Wednesday April 30th 2008, 4:06 pm

free veg plants I found through freecycle

I’ve got a few friends who are fantastic gardeners. They have years of experience and dedication behind them and they seem to know the right time to plant everything and generally get it all done on time. Their earth is always dug ready for planting, their seeds get sown on time and their seedlings are planted out before they show the slightest signs of stress (plant or human).
Unlike them, my ambitions are always much greater than what I manage to achieve. Last year, my planned tomato terrace of unusual heritage varieties didn’t quite come off. I started them all off from seed, the plants were doing ever so well but just when I needed to pot them on, on to the ‘terrace’, my attention was diverted for a few weeks and that was that. The plants tried their best to flourish in their tiny pots but without divine intervention they didn’t stand a chance.
That is just one example where time and other commitments took precedence over my gardening schedule. Still, it is always better to dwell on the successes rather than the failures isn’t it?. More recently I have been examining my ‘style’ of gardening in order to find other ways around these problems. Of course in the ideal world we would all follow the rules as told by wise old gardeners with knowledge handed down through the generations, or, at the very least, by following those charts with coloured coded ‘sow’, ‘plant out’ and (hopefully) ‘harvest’ bars. There are thousands of gardening books out there spelling out the ideal scenario.
I have mentioned before that I am fast becoming a fan of buying ready grown veg plants when you only need a handful of plants but yesterday I went one better. I belong to my local Freecycle group. For anyone who doesn’t know what Freecycle is, it is a global network, split into local and regional groups, whose main aim is to prevent reusable things from being discarded and sent to landfill. Since I have been a member I have seen caravans, wood burning stoves and even condoms! change hands. It is a great way of recycling stuff, getting rid of things and acquiring other things you didn’t realise you wanted.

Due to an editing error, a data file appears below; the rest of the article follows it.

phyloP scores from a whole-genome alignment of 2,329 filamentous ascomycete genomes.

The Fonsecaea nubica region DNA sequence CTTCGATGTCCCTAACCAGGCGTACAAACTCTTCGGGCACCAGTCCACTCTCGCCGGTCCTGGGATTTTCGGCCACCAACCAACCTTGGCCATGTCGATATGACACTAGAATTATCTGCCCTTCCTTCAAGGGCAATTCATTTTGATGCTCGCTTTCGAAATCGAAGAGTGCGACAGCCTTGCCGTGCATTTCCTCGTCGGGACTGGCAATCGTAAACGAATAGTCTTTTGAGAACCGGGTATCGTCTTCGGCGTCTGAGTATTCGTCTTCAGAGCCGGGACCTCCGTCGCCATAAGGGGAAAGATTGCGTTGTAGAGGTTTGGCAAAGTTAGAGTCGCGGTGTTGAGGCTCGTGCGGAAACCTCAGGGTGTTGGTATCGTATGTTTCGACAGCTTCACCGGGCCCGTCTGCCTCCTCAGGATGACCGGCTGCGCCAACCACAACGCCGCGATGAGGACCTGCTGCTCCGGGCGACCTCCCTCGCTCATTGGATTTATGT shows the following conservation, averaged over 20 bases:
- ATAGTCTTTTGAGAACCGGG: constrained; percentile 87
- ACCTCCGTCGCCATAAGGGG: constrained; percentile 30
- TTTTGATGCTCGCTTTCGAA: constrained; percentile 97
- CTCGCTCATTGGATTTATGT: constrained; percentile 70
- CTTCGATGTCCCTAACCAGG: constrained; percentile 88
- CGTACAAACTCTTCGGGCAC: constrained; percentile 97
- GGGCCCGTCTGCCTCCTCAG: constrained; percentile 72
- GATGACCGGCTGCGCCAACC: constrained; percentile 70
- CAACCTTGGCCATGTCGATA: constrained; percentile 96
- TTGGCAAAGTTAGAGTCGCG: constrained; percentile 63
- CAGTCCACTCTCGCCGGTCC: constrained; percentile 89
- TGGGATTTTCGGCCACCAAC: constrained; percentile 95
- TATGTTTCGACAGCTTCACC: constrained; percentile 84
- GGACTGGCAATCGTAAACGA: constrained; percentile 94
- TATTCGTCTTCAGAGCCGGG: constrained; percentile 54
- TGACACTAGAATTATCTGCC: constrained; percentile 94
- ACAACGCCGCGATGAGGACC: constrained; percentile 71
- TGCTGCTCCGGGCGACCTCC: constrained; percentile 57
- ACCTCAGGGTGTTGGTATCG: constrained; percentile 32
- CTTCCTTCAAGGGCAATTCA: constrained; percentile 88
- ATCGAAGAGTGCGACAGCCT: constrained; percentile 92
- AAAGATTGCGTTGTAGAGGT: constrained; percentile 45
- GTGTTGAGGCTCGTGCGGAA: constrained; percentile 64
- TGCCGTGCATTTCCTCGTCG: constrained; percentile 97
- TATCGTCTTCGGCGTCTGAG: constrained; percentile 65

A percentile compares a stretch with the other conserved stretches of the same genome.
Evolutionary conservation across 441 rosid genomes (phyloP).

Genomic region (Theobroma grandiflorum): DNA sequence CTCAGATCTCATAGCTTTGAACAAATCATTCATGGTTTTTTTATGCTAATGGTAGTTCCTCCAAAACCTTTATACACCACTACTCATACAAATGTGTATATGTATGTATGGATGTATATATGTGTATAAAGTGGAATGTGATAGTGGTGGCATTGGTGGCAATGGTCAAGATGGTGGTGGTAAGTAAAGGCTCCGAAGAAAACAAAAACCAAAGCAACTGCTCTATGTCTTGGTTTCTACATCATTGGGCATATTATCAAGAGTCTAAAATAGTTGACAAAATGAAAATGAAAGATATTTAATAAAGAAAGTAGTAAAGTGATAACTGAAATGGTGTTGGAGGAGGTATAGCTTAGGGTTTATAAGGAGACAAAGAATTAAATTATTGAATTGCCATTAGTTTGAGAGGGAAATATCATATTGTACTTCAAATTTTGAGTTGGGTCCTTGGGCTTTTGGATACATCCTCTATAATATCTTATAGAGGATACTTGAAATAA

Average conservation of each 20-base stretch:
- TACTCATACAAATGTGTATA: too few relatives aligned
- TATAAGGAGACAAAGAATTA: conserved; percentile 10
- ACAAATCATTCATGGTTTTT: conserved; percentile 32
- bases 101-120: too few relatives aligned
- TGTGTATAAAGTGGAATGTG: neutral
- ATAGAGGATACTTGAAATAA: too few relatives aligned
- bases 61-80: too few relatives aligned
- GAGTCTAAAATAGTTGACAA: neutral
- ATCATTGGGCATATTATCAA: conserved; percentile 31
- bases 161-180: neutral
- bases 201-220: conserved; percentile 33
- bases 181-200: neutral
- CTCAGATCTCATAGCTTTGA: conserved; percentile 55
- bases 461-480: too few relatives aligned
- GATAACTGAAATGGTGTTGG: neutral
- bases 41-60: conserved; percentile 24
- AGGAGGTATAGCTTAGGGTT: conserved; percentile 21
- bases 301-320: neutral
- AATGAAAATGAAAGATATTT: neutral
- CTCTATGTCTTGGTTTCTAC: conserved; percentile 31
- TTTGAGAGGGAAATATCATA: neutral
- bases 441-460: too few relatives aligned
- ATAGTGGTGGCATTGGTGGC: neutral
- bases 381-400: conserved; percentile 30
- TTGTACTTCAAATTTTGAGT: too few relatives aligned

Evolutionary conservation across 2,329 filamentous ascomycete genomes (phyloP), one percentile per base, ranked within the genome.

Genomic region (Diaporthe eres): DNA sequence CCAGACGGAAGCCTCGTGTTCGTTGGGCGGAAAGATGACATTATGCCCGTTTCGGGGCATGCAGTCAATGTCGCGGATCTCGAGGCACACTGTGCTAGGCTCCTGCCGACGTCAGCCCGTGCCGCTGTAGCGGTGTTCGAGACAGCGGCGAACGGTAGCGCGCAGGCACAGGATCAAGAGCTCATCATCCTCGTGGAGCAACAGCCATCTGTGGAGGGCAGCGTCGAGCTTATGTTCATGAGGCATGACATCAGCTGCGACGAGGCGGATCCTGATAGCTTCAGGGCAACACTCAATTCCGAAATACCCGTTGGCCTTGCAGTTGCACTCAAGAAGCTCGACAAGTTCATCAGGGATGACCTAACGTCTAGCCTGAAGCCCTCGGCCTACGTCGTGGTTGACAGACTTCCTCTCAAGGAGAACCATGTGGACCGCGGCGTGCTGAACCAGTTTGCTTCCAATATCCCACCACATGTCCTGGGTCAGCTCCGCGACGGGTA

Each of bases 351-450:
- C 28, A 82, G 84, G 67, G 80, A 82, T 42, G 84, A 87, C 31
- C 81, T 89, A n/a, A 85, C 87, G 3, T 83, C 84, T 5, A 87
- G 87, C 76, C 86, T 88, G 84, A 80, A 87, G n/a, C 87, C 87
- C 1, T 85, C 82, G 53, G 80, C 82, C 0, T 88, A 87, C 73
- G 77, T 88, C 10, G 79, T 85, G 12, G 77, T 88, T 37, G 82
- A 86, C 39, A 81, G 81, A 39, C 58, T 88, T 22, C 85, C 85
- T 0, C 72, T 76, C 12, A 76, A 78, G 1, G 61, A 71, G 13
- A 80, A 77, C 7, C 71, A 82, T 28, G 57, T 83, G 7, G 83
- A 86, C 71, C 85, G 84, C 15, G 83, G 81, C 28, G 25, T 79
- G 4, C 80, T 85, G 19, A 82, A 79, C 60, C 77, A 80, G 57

Plantstuffs, which don’t really fit into the landfill remit, occasionally come up for grabs, as well as bean poles, peasticks and plant pots. A constant stream of emails all day long can become a little annoying but the advantage of opting for immediate updates is that you can be first to bag a bargain. Yesterday someone was offering a few trays of vegetable plants that were surplus to requirements and I was able to go and collect them straight away.
It seems to me that this is just the most brilliant way to do things, for people to always plant more seeds than they need and then to swap the excess for something else they don’t have time to sow. I know this goes on to some degree already on gardening forums etc and seed exchanging is quite established but I’m sure that with grow your own veg becoming increasingly fashionable combined with the technology we now have at our fingertips, plant swapping makes perfect sense. Unfortunately, I still don’t know where the seed potatoes are going to be planted and the clock is ticking.